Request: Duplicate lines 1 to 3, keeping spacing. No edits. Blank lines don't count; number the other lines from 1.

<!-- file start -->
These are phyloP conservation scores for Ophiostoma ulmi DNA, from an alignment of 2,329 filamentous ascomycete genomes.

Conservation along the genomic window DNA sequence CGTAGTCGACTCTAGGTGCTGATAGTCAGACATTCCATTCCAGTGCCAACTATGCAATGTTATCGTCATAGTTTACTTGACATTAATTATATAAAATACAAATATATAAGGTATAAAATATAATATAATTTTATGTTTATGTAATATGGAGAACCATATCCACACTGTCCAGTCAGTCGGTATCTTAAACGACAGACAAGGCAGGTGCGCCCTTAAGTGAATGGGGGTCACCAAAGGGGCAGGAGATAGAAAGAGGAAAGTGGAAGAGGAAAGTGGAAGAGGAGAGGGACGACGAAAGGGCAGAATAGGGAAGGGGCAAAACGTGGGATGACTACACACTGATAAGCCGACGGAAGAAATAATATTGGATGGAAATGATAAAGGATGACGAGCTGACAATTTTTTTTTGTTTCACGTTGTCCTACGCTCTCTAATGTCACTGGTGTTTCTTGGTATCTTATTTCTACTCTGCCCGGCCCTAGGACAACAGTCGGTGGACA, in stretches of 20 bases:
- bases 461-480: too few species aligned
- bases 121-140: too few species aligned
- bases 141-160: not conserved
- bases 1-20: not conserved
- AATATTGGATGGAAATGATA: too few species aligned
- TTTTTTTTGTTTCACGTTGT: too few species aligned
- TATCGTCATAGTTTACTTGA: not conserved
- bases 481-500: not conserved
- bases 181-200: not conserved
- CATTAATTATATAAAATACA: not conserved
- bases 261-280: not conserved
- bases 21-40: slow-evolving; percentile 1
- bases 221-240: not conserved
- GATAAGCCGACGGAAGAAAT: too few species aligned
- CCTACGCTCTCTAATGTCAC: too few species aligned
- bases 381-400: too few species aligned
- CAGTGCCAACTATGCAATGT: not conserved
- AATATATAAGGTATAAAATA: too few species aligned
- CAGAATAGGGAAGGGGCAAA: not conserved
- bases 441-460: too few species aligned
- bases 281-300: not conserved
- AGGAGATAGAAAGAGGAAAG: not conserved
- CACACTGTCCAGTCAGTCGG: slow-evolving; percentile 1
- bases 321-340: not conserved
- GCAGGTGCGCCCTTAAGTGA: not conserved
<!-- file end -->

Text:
These are phyloP conservation scores for Ophiostoma ulmi DNA, from an alignment of 2,329 filamentous ascomycete genomes.

Conservation along the genomic window DNA sequence CGTAGTCGACTCTAGGTGCTGATAGTCAGACATTCCATTCCAGTGCCAACTATGCAATGTTATCGTCATAGTTTACTTGACATTAATTATATAAAATACAAATATATAAGGTATAAAATATAATATAATTTTATGTTTATGTAATATGGAGAACCATATCCACACTGTCCAGTCAGTCGGTATCTTAAACGACAGACAAGGCAGGTGCGCCCTTAAGTGAATGGGGGTCACCAAAGGGGCAGGAGATAGAAAGAGGAAAGTGGAAGAGGAAAGTGGAAGAGGAGAGGGACGACGAAAGGGCAGAATAGGGAAGGGGCAAAACGTGGGATGACTACACACTGATAAGCCGACGGAAGAAATAATATTGGATGGAAATGATAAAGGATGACGAGCTGACAATTTTTTTTTGTTTCACGTTGTCCTACGCTCTCTAATGTCACTGGTGTTTCTTGGTATCTTATTTCTACTCTGCCCGGCCCTAGGACAACAGTCGGTGGACA, in stretches of 20 bases:
- bases 461-480: too few species aligned